Judith Butler in one her most important works, Gender Trouble: Feminism and the Subversion of identity, notes, “… that gender is a choice, or that gender is a role, or that gender is a construction that one puts on, as one puts on clothes in the morning, that there is a ‘one’ who is prior to this gender, a one who goes to the wardrobe of gender and decides with deliberation which gender it will be today.”
If we were to deconstruct the construct of the gender, maybe the ‘one’ could go to the wardrobe every morning, and decide with deliberation, how much of which gender it wants to be. Could it wear just the legs today and go out or wear the vagina, on a day, ‘the one’ had to walk in a fashion parade, or wear absolutely nothing at all, on a day, one felt like dancing without carrying all that weight…? ? Or when the weather is beautiful with blue-birds singing on wafts of magnolia breezes, could it just wear the nose and the ear for a walk in the park, and leave the breasts behind for some other day when the cats have given birth to a dozen kittens?
By such deconstruction, will we be defying nature, as it has constituted us?
The true relations between body and nature, are quintessentially different from the power relations of a society, which have come to define the violence, the voyeurism, the sexuality, the legitimacies – the entire ontology of the body today. Oscar Wilde in his essay, DeProfoundis, which he wrote while being jailed for his homosexuality, elucidates the true nature of the relations between man and nature in these poignant concluding lines, “Society, as we have constituted it, will have no place for me, has none to offer; but Nature, whose sweet rains fall on unjust and just alike, will have clefts in the rocks where I may hide, and secret valleys in whose silence I may weep undisturbed. She will hang the night with stars so that I may walk abroad in the darkness without stumbling, and send the wind over my footprints so that none may track me to my hurt: she will cleanse me in great waters, and with bitter herbs make me whole.”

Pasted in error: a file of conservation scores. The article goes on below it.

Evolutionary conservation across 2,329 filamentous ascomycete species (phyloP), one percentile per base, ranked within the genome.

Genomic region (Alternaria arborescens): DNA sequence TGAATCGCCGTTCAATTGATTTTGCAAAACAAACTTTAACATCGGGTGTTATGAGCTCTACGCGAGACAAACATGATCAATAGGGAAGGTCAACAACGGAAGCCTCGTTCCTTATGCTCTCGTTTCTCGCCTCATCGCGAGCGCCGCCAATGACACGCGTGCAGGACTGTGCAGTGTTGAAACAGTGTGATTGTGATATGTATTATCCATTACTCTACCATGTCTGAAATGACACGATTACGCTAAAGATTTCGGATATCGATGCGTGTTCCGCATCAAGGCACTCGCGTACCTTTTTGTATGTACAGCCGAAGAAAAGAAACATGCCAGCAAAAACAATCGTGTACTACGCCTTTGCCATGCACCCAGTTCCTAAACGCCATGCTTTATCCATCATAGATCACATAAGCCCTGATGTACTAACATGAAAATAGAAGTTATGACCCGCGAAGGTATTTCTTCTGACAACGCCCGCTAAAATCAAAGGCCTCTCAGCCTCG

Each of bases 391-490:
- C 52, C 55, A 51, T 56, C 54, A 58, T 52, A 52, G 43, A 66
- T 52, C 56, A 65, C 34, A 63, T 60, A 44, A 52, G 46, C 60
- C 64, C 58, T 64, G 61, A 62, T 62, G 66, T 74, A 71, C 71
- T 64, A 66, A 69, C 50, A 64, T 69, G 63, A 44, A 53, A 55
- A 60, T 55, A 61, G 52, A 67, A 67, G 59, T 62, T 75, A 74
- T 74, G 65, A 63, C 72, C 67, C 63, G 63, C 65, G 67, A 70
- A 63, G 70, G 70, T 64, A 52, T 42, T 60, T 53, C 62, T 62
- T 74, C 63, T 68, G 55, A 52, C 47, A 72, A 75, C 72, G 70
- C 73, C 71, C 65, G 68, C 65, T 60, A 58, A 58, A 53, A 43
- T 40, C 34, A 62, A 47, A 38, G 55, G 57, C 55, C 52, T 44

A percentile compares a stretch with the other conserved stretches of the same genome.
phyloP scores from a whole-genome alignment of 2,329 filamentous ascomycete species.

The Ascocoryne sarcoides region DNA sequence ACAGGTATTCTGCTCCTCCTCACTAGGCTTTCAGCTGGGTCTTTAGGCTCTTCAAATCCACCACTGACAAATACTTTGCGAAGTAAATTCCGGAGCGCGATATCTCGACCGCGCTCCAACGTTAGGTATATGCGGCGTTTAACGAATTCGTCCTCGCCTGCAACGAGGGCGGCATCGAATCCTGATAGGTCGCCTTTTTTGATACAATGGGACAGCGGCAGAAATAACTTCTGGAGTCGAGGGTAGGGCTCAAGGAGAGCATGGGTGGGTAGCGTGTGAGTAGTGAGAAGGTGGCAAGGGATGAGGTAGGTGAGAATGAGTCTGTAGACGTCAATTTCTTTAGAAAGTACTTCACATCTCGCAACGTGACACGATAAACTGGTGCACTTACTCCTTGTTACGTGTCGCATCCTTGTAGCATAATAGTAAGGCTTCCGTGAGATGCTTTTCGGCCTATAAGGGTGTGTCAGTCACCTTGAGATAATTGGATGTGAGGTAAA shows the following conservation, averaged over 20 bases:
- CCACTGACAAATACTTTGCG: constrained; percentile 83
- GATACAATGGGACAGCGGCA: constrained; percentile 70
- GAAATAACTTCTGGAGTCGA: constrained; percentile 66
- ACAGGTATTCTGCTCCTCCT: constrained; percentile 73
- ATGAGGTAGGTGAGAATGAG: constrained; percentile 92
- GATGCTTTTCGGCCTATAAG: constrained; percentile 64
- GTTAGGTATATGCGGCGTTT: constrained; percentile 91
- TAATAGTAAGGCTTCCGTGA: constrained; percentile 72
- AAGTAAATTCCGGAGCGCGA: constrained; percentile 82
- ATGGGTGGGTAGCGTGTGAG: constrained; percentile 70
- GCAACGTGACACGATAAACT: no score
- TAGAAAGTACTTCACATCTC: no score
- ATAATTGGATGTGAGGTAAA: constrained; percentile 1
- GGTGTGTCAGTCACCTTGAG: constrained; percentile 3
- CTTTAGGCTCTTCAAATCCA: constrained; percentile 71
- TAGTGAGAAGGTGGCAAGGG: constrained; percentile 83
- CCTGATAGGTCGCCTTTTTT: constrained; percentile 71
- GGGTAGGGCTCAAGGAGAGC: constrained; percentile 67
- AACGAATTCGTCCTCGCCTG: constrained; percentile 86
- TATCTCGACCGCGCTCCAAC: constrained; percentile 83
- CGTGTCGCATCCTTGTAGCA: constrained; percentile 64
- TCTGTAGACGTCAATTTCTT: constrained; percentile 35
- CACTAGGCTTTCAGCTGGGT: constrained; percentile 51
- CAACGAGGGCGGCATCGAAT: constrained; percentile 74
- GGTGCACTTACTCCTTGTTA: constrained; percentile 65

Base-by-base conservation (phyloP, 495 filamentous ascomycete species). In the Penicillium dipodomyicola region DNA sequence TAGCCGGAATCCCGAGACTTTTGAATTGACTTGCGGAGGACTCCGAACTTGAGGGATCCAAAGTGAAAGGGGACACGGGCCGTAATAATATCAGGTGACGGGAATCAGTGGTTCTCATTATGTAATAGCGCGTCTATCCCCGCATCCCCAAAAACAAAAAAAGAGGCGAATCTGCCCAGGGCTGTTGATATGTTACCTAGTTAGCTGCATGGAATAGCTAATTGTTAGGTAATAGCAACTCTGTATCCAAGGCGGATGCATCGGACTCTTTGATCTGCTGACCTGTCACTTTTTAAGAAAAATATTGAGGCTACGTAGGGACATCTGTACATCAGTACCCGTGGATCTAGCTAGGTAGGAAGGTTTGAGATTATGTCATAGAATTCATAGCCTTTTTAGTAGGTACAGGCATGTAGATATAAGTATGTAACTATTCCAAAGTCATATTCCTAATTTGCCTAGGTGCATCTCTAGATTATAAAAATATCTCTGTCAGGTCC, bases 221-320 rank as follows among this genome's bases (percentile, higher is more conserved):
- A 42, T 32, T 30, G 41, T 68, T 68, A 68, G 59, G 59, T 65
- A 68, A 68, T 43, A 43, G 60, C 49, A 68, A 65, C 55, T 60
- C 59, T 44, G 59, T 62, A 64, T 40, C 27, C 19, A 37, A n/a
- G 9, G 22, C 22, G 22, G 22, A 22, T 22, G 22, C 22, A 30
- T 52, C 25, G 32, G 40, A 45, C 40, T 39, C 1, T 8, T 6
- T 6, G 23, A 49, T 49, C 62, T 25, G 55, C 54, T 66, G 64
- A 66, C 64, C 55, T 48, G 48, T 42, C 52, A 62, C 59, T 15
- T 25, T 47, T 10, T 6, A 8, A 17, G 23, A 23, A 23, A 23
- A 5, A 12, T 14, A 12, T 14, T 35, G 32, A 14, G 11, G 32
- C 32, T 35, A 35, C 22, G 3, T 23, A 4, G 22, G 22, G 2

In an interview with Elizabeth Meese, Margaret Atwood had said, “I think that people very much experience themselves through their bodies and through concepts of the body which get applied to their bodies. These ‘concepts of the body’ are enmeshed in language, genre, and other cultural systems of signification.”
What lies in the pages ahead, is an attempt at understanding how these body concepts have been forced, normalized and internalized by us, through our history and our politics, and is also an attempt to deconstruct the power relations to reclaim the body in its myriad meanings, part by part.